Saturday, February 5, 2011

The Banker, In The Office, With The CDO

Republicans are still trying to revise history, as witnessed by John Fund on Real Time With Bill Maher last evening, by claiming the government (largely through Fannie Mae, Freddie Mac, and CRA) is primarily responsible for our Great Recession.

As I have previously noted:

Yet Ned Gramlich, of the Federal Reserve, found, "Banks have made many low- and moderate-income mortgages to fulfill their CRA obligations, they have found fault rates pleasantly low, and they generally charge low mortgage rates. Thirty years later, CRA has become very good business." Russel Kroszner, also of the Federal Reserve, states, "Contrary to the assertions of critics, the evidence does not support the view that the CRA contributed in any substantial way to the crisis in the subprime mortgage market."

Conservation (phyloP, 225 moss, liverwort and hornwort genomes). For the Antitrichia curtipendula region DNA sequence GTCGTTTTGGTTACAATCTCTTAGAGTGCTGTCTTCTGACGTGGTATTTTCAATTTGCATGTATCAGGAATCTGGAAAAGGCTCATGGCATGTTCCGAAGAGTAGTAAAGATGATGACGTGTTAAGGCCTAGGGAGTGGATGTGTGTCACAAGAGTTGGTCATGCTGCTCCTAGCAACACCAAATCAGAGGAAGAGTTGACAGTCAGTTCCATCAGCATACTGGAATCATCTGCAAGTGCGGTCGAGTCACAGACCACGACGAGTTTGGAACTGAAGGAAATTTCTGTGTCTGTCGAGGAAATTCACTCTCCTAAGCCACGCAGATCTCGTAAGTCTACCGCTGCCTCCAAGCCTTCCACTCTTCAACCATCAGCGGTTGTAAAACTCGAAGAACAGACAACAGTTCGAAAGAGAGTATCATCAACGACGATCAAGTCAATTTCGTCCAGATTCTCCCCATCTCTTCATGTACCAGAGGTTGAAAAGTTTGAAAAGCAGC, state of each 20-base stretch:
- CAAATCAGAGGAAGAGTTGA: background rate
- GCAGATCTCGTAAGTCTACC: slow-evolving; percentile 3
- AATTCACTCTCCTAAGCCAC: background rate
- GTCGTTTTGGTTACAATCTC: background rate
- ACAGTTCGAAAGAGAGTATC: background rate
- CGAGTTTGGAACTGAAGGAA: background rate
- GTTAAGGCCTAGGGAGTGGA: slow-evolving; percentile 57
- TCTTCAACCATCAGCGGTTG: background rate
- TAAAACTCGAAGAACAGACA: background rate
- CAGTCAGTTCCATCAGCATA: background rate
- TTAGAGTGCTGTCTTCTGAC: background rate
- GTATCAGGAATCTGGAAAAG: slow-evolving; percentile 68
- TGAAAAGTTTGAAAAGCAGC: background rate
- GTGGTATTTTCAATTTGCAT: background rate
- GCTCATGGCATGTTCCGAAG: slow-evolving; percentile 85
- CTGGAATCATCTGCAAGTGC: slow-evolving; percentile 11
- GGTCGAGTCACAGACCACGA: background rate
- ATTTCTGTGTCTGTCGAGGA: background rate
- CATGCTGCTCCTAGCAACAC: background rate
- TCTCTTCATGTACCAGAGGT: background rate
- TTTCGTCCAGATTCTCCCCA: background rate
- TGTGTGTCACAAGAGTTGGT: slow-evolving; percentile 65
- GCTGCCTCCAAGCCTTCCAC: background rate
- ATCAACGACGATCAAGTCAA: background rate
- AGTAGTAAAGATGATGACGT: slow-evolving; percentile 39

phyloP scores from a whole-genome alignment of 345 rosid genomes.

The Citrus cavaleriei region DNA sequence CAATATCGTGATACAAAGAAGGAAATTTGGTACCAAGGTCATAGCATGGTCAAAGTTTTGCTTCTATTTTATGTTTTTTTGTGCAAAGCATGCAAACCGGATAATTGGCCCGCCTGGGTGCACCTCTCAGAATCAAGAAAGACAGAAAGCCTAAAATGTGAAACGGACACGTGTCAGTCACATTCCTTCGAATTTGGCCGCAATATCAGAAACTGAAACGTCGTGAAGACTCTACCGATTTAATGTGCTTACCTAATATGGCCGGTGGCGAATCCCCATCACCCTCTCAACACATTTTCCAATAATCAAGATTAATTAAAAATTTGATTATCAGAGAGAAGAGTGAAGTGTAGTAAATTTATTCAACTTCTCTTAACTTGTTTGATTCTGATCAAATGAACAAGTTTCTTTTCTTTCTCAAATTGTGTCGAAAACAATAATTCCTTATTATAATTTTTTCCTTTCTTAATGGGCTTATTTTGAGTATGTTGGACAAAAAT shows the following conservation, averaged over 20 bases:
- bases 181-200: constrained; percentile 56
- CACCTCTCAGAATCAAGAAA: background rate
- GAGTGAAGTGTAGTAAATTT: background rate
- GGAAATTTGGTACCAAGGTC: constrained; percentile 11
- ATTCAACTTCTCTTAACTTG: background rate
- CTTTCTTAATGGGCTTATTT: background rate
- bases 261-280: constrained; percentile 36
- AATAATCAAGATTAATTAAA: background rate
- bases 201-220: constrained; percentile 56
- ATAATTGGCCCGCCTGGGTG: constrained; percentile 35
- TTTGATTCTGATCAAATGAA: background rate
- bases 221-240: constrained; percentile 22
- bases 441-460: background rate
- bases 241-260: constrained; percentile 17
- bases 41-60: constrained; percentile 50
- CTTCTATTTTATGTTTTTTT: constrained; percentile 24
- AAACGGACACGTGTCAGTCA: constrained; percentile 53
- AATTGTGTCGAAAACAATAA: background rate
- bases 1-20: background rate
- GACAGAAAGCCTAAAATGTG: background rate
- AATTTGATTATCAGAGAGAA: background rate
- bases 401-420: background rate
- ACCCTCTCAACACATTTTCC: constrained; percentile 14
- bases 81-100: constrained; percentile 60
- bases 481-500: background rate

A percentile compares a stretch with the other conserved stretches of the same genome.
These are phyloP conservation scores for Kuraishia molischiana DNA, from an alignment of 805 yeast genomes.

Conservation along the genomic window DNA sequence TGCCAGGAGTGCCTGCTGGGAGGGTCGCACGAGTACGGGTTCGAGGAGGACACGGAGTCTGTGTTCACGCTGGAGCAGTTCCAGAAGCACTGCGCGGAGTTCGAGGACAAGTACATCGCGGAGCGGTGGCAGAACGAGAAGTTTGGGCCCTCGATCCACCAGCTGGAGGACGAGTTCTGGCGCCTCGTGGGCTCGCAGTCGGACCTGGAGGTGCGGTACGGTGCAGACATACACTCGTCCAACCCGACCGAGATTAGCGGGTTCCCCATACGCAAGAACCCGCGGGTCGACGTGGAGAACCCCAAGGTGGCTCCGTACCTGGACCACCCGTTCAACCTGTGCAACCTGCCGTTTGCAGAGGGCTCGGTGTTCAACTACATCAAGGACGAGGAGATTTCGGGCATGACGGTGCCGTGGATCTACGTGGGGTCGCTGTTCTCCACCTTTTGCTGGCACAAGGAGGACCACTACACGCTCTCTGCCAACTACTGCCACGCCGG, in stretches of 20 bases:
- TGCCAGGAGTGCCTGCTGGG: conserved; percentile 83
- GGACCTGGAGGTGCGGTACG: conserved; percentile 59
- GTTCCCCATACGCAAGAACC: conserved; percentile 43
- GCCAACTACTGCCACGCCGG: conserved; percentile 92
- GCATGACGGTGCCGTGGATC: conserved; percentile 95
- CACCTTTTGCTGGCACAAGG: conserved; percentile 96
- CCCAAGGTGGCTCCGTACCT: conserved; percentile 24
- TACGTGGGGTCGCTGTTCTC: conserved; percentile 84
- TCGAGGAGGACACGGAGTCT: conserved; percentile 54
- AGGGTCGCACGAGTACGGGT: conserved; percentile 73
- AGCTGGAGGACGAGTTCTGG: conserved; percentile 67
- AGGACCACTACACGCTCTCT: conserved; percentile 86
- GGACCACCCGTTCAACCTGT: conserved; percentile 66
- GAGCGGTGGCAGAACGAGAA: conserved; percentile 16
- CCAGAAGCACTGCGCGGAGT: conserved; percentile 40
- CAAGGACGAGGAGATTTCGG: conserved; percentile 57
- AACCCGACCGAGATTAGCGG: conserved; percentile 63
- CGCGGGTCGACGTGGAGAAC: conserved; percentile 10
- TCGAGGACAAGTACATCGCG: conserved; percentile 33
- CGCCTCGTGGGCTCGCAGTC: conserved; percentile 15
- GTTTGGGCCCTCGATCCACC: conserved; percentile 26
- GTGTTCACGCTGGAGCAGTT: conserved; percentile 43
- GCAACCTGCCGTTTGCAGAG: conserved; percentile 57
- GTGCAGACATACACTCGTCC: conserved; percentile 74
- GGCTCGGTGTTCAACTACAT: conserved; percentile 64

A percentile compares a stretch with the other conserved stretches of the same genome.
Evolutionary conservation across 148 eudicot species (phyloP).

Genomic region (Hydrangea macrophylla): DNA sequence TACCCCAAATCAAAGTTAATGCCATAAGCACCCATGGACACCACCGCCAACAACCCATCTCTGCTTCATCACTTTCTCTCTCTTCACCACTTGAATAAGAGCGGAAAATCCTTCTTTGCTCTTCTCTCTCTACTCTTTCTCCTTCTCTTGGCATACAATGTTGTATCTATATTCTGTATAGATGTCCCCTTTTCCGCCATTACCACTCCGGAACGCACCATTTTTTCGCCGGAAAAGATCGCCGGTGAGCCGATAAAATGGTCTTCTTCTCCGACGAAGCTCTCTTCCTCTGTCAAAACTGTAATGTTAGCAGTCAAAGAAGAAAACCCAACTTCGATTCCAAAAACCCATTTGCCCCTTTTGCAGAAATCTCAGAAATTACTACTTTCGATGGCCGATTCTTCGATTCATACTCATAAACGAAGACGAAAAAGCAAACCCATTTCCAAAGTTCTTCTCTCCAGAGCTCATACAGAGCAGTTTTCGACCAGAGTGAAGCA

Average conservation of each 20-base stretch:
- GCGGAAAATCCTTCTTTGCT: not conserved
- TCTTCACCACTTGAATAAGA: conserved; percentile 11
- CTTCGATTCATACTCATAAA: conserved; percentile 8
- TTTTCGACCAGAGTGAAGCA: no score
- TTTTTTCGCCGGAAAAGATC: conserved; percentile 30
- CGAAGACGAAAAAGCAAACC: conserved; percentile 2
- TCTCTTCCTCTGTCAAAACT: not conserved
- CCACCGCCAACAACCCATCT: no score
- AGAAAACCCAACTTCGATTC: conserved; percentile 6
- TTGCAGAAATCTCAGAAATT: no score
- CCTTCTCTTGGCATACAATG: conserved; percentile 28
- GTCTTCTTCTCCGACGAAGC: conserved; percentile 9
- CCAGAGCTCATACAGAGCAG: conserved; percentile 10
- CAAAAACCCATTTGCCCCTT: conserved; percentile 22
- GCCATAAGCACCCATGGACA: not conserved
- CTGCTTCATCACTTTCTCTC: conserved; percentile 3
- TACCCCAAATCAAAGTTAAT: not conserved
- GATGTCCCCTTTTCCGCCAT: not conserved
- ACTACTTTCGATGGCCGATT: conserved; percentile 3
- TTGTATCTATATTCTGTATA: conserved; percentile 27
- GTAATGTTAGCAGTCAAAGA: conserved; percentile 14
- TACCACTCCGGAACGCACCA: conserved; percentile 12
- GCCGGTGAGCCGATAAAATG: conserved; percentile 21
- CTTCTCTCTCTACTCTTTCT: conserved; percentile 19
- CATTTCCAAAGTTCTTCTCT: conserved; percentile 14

Eric Alterman and George Zornick reveal, "In the 15 most populous metropolitan areas, 84.3 percent of the subprime loans in 2006 were made by financial institutions not governed by CRA."

The Journal Sentinel even notes, in the article, "The federal law [CRA] applied only to depository institutions, not private, unregulated mortgage lenders."

As Paul Krugman explained, "The Community Reinvestment Act of 1977 was irrelevant to the subprime boom, which was overwhelmingly driven by loan originators not subject to the Act."

"The CRA applies only to banks and savings institutions. It does not apply to credit unions, independent mortgage companies, or investment banks," details Ellen Seidman.

Neil Bhutta and Glenn B. Canner discovered, "The small share of subprime lending in 2005 and 2006 that can be linked to the CRA suggests it is very unlikely the CRA could have played a substantial role in the subprime crisis."

For Further Reading:

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